• If you have a bowel movement for 3 days or longer.
  • If you have nausea, vomiting or diarrhea (loose or watery bowel movements).

Commonly Used Herbs and Their Effects on Cancer Treatment

This information does not cover all herbal remedies or possible side effects. If you have any questions or concerns, talk to your healthcare provider.

echinacea

  • May cause an allergic reaction such as rash or shortness of breath.
  • It can reduce the effects of drugs used to weaken the immune system.

Garlic

  • It can lower your blood pressure, fat and cholesterol levels.
  • It can increase your risk of bleeding.

Gingko (also known as Gingko biloba)

  • It can increase your risk of bleeding.

ginseng

  • May reduce the effects of sedation or anesthesia.
  • It can increase your risk of bleeding.
  • It can lower your blood sugar (sugar) level.

turmeric

  • It can make chemotherapy less effective.

St. John’s Wort

  • It may interact with medications given during surgery.
  • It can make your skin more sensitive to radiation or laser therapy.

Valerian

  • May increase the effects of sedation or anesthesia.

herbal formulas

  • Herbal formulas contain different herbs. We do not know the side effects. You should also stop taking these products 1 week before the treatment. Do not start taking herbal formulas again until your doctor tells you it is safe.

How to Use Incentive Spirometer?

An incentive spirometer is a device that will expand your lungs, helping you breathe more deeply and fully. Use your incentive spirometer and do deep breathing and coughing exercises after surgery. This will help keep your lungs active throughout your recovery and prevent complications like pneumonia. If you have an active respiratory infection (such as pneumonia, bronchitis or COVID-19), do not use the device in the presence of others.

The first time you use your incentive spirometer, you will need to remove the flexible tube with the mouthpiece from the bag. Extend the tube and connect it to the outlet on the right side of the base. The mouthpiece will be attached to the other end of the hose. When using your incentive spirometer, be sure to breathe through your mouth. If you breathe through your nose, the incentive spirometer will not work properly. If you have problems, you can hold your nose.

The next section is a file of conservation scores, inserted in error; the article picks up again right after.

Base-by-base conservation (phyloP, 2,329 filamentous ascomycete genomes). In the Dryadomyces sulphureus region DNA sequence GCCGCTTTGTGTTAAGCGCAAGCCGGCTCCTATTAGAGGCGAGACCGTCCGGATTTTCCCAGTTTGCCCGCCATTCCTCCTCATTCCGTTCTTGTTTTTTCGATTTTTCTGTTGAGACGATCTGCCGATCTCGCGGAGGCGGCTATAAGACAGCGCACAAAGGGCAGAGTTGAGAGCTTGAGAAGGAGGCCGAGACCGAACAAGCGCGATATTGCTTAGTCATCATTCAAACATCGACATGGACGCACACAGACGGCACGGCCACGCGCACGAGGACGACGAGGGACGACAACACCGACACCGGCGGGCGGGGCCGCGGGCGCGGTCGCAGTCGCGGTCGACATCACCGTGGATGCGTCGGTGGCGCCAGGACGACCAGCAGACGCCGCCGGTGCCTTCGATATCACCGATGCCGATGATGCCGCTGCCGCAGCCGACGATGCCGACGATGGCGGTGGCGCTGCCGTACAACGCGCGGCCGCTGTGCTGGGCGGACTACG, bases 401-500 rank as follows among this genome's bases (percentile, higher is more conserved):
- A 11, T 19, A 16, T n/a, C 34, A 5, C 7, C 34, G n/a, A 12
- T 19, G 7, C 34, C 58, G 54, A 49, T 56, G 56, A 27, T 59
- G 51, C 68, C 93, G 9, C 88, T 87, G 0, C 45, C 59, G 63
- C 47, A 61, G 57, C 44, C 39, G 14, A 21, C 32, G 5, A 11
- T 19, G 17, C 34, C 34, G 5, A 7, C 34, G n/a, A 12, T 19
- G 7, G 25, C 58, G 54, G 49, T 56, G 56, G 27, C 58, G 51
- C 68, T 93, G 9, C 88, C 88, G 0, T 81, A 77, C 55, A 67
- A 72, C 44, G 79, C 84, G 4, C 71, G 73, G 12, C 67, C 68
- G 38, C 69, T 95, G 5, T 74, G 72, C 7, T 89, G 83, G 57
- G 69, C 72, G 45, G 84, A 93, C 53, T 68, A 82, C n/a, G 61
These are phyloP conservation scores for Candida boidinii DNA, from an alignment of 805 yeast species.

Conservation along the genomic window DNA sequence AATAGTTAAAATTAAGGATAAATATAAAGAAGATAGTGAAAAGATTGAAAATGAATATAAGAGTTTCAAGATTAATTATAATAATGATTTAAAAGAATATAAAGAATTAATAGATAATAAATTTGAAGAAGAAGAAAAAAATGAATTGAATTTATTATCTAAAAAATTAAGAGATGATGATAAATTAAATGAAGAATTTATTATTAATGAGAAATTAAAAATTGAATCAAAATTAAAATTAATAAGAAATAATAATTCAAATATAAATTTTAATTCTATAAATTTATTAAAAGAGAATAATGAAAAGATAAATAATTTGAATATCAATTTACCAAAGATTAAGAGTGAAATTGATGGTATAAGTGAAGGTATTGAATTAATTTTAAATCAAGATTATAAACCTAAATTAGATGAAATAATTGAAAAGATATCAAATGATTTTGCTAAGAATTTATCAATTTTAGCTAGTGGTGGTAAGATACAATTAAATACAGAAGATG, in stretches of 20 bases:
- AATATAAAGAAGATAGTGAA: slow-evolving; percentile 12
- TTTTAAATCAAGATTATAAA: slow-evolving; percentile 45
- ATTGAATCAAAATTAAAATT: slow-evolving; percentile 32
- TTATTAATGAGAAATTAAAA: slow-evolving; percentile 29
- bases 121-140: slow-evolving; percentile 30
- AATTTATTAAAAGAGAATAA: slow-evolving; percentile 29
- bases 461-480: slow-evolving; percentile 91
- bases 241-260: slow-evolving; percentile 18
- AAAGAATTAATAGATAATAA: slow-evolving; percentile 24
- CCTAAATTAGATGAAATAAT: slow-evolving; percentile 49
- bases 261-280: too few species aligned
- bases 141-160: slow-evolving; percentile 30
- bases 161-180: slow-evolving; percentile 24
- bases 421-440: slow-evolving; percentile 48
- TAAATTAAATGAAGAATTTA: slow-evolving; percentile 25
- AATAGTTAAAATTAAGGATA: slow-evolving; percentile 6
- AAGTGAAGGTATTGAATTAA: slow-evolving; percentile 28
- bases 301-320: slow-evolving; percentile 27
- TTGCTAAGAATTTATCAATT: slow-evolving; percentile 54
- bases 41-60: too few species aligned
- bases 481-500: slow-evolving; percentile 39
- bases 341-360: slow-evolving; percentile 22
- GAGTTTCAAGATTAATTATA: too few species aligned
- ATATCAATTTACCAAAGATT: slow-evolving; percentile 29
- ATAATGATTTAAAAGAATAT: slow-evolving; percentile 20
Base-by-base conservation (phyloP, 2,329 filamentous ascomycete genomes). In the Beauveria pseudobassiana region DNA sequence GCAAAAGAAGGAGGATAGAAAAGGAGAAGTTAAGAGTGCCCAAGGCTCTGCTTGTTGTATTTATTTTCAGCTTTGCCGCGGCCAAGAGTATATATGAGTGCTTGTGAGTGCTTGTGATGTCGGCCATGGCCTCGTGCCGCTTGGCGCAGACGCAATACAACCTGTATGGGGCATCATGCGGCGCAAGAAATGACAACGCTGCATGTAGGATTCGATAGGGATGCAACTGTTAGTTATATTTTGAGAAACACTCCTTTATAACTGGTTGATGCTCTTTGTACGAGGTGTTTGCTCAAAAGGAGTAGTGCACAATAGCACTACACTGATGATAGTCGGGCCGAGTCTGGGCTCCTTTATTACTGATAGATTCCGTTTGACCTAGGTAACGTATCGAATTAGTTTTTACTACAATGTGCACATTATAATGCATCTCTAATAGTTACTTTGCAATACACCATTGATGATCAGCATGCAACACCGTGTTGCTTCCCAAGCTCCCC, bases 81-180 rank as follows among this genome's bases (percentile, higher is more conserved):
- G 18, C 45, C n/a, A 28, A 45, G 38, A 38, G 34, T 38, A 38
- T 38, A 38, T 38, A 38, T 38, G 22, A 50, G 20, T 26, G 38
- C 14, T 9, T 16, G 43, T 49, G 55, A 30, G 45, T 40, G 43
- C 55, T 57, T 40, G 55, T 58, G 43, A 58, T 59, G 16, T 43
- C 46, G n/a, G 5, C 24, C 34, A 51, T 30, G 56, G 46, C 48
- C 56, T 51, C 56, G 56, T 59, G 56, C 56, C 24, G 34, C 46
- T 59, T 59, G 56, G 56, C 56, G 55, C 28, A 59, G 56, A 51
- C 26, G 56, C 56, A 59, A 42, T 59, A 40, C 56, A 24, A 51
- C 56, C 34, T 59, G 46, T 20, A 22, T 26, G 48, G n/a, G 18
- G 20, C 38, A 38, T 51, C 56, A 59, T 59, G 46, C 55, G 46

If you feel dizzy at any time, stop and rest. Try again later.

To use your incentive spirometer, follow these steps;

  • Sit upright in a chair or bed. Hold the incentive spirometer at eye level.
  • Put the mouthpiece in your mouth and close your lips tightly around it. Slowly fully exhale.
  • Inhale as deeply and slowly as you can through your mouth. As you inhale, you will see the piston rise inside the large column. The indicator on the right should move upwards as the piston rises. It should stay between the 2 arrows.
  • Try to raise the plunger as high as possible while holding the gauge between the arrows.
  • If the indicator does not stay between the arrows, you are breathing either too fast or too slowly.
  • As you raise it as high as possible, hold your breath for 10 seconds or as long as possible. As you hold your breath, the plunger will slowly drop to the base of the spirometer.
  • When the piston reaches the bottom of the spirometer, exhale slowly through your mouth. Rest for a few seconds.
  • Repeat 10 times. Try to bring the piston to the same level with each breath.
  • After each set of 10 breaths, try to cough by holding a pillow over your incision as needed. Coughing will help loosen or clear mucus from your lungs.

Repeat these steps every hour you are awake. Close the mouthpiece of the incentive spirometer when not in use.